Tutti cannot walk a metre down the street without strangers randomly leaping out at her to layer her with compliments. “Oh my GAWD I LOVE your bag!”… “Your glasses are AH-MAY-ZING!”… “What a FABULOUS haircut!” (I can take credit for that  – I cut it regularly with a battery-operated bikini trimmer. Does the trick.) … “You. Look. SO. Fantastic!” (said in a breathless fawn) … “WOW LOOK AT YOUR GORGEOUS SHOES!” … “Your head scarf looks so FANTASTIC!” (Yes – ‘fantastic’ again!) … “What an INCREDIBLE necklace!” … “O.M-G-D I LOVE YOUR OUTFIT!” and so on and so forth until my sister, Fluffy* and I, eventually roll our eyes, look at Tutti and each grab a hand so we can propel her more swiftly through the gauntlet of admiration. If Tutti could get a job whereby she could simply walk up and down the street and earn a dollar for every compliment lavished upon her, she would hope she could be paid via PayPal, because a trillion gold coins (and maybe a few silvers if you only have a 50C, two 20c and a 10c in your wallet) would weigh a bloody tonne.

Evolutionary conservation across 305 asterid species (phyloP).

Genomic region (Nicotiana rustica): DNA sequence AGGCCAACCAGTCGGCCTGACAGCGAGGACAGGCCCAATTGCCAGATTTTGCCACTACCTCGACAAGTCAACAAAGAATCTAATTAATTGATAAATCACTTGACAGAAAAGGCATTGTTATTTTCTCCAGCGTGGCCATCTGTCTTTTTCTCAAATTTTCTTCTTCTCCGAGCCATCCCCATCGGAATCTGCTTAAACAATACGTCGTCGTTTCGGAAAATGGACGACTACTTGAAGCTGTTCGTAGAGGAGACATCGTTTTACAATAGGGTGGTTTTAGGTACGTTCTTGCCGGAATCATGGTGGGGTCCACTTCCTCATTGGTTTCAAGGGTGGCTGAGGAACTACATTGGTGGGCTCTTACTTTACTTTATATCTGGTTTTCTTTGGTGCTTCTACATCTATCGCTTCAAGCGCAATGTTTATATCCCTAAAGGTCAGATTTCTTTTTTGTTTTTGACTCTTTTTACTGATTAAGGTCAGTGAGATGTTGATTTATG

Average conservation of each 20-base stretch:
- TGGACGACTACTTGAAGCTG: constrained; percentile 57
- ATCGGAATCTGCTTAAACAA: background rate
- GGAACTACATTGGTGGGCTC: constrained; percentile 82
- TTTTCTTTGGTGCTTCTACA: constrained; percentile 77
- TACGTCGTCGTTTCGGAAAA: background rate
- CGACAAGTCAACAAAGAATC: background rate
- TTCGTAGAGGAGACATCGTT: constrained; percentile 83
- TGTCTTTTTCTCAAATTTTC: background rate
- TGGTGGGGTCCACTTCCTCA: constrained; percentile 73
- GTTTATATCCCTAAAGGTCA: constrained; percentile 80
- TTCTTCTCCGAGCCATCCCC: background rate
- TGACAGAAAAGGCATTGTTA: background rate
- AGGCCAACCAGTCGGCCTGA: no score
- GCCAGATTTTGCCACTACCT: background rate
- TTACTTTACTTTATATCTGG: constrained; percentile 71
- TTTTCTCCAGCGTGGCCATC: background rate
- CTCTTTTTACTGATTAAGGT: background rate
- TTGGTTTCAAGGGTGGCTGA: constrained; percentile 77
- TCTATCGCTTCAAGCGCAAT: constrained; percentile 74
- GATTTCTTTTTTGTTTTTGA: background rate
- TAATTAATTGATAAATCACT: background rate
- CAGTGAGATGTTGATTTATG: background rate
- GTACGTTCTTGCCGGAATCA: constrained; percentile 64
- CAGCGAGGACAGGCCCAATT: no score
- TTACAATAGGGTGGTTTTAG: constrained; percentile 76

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Exotic ghost-style

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Neon chic

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Bluhawk

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Tu-tea time

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Like mother, like daughter?